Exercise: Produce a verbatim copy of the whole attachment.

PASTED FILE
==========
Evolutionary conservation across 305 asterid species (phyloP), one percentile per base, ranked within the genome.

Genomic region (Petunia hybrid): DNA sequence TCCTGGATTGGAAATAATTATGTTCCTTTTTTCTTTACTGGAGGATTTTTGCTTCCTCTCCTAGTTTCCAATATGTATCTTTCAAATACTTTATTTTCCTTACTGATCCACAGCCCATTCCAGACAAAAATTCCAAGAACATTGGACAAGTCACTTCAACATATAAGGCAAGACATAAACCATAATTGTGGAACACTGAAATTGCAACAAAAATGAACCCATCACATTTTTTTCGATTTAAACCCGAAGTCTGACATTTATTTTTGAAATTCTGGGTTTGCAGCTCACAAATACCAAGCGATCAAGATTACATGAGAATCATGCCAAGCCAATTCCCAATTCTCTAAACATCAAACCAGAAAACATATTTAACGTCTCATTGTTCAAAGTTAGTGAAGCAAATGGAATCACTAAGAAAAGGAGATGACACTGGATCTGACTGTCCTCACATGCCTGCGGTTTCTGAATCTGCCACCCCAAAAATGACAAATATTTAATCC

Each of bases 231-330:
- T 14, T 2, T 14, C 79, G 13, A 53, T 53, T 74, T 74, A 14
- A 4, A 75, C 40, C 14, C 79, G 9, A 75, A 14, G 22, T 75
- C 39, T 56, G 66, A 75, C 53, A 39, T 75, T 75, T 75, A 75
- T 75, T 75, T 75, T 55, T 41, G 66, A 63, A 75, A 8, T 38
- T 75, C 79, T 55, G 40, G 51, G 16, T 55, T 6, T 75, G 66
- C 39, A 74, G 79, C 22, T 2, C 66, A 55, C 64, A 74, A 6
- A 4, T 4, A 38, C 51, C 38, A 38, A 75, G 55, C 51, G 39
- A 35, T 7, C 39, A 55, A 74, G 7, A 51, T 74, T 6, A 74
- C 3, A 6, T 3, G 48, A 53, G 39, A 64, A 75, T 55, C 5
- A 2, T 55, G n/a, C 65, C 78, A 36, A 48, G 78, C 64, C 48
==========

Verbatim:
Evolutionary conservation across 305 asterid species (phyloP), one percentile per base, ranked within the genome.

Genomic region (Petunia hybrid): DNA sequence TCCTGGATTGGAAATAATTATGTTCCTTTTTTCTTTACTGGAGGATTTTTGCTTCCTCTCCTAGTTTCCAATATGTATCTTTCAAATACTTTATTTTCCTTACTGATCCACAGCCCATTCCAGACAAAAATTCCAAGAACATTGGACAAGTCACTTCAACATATAAGGCAAGACATAAACCATAATTGTGGAACACTGAAATTGCAACAAAAATGAACCCATCACATTTTTTTCGATTTAAACCCGAAGTCTGACATTTATTTTTGAAATTCTGGGTTTGCAGCTCACAAATACCAAGCGATCAAGATTACATGAGAATCATGCCAAGCCAATTCCCAATTCTCTAAACATCAAACCAGAAAACATATTTAACGTCTCATTGTTCAAAGTTAGTGAAGCAAATGGAATCACTAAGAAAAGGAGATGACACTGGATCTGACTGTCCTCACATGCCTGCGGTTTCTGAATCTGCCACCCCAAAAATGACAAATATTTAATCC

Each of bases 231-330:
- T 14, T 2, T 14, C 79, G 13, A 53, T 53, T 74, T 74, A 14
- A 4, A 75, C 40, C 14, C 79, G 9, A 75, A 14, G 22, T 75
- C 39, T 56, G 66, A 75, C 53, A 39, T 75, T 75, T 75, A 75
- T 75, T 75, T 75, T 55, T 41, G 66, A 63, A 75, A 8, T 38
- T 75, C 79, T 55, G 40, G 51, G 16, T 55, T 6, T 75, G 66
- C 39, A 74, G 79, C 22, T 2, C 66, A 55, C 64, A 74, A 6
- A 4, T 4, A 38, C 51, C 38, A 38, A 75, G 55, C 51, G 39
- A 35, T 7, C 39, A 55, A 74, G 7, A 51, T 74, T 6, A 74
- C 3, A 6, T 3, G 48, A 53, G 39, A 64, A 75, T 55, C 5
- A 2, T 55, G n/a, C 65, C 78, A 36, A 48, G 78, C 64, C 48